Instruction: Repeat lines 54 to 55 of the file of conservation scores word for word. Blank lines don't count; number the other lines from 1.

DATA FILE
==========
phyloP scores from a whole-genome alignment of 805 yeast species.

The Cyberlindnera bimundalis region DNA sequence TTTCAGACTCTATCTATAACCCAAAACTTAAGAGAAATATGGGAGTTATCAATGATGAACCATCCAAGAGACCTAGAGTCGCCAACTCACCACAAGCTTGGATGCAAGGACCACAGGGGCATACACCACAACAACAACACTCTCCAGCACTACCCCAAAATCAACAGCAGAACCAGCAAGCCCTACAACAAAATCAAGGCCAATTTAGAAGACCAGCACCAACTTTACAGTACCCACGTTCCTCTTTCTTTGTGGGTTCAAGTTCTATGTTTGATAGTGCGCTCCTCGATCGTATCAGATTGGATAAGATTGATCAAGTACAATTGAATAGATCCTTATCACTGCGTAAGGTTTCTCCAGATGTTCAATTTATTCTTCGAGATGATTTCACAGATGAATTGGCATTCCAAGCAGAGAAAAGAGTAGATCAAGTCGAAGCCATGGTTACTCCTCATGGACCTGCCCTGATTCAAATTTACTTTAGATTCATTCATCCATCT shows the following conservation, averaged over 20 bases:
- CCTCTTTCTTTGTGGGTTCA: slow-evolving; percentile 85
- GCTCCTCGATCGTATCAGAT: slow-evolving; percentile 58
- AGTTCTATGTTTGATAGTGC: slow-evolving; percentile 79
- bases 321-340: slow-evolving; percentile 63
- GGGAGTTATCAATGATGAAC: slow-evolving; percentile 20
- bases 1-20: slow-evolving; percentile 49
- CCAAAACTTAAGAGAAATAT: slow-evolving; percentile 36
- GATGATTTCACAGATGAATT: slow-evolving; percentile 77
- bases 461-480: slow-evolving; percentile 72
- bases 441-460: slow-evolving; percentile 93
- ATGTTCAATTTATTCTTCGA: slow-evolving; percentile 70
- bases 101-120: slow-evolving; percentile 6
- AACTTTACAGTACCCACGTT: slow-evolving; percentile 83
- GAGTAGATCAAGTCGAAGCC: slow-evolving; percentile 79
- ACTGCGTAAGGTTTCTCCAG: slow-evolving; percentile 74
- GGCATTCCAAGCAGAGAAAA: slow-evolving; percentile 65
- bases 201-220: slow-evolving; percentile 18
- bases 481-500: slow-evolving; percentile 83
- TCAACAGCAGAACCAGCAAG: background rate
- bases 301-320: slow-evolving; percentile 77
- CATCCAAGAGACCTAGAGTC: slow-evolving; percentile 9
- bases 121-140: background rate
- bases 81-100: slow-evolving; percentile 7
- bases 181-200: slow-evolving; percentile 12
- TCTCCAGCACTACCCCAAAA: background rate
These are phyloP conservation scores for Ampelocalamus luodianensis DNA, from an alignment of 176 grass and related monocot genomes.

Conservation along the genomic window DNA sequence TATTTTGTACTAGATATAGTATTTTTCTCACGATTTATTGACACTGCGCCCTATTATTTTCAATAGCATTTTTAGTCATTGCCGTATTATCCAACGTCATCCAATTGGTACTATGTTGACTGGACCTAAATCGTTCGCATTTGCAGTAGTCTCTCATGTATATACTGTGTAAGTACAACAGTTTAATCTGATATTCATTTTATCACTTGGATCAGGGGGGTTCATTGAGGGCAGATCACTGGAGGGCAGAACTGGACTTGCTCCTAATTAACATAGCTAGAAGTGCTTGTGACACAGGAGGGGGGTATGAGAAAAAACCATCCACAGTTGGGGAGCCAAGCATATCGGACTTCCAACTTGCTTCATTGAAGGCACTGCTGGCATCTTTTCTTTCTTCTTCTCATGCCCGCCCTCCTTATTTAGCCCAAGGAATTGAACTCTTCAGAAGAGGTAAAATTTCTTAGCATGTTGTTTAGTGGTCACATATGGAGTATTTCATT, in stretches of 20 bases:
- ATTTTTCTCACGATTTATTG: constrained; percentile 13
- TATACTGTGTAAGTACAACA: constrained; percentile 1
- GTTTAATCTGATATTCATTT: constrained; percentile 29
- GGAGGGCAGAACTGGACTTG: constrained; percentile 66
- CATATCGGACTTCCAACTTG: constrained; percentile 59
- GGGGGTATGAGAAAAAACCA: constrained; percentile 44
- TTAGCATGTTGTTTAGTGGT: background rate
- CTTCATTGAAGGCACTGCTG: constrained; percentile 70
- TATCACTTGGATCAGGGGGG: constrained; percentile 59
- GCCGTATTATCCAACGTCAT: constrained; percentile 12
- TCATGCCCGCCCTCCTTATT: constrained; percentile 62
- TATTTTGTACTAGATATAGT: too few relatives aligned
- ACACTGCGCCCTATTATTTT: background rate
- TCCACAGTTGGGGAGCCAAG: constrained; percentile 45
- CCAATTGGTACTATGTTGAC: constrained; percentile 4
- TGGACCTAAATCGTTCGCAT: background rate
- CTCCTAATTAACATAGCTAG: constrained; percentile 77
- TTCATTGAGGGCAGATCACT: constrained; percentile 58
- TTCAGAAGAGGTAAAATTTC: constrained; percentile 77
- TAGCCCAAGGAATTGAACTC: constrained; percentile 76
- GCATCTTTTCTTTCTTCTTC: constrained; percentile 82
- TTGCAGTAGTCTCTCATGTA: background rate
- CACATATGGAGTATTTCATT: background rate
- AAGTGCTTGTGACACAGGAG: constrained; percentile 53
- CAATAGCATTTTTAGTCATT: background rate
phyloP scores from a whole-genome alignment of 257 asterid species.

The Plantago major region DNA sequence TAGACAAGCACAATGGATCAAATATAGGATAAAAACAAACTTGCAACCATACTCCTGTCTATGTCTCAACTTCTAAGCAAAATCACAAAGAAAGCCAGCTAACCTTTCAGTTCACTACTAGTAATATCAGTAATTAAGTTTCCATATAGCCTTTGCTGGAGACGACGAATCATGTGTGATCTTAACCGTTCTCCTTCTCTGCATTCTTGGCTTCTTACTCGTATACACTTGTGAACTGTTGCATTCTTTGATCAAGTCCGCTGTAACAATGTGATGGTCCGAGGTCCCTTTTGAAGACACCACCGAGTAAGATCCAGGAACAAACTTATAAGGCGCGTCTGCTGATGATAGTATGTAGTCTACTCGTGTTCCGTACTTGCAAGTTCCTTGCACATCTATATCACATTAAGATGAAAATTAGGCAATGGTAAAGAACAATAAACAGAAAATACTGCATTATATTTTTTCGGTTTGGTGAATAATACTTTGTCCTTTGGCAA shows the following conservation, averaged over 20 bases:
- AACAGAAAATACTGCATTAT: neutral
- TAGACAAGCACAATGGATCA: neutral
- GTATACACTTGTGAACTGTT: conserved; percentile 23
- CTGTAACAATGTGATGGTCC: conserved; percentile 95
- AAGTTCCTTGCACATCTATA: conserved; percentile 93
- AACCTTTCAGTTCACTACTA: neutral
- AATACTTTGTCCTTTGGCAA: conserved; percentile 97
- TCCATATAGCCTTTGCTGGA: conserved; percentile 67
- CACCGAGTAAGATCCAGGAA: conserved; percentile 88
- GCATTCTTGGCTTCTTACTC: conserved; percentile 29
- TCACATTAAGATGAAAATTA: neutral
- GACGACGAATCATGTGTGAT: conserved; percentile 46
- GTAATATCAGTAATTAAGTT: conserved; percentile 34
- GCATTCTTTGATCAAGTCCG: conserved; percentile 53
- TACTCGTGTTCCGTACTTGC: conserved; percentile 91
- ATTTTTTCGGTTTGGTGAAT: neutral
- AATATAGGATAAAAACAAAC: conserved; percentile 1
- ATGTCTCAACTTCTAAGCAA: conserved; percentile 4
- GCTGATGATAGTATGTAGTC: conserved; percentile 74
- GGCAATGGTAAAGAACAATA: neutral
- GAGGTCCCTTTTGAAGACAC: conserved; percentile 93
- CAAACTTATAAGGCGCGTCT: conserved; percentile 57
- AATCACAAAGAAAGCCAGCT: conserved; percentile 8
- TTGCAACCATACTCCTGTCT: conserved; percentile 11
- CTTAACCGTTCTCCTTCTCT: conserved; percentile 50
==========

- CAATAGCATTTTTAGTCATT: background rate
phyloP scores from a whole-genome alignment of 257 asterid species.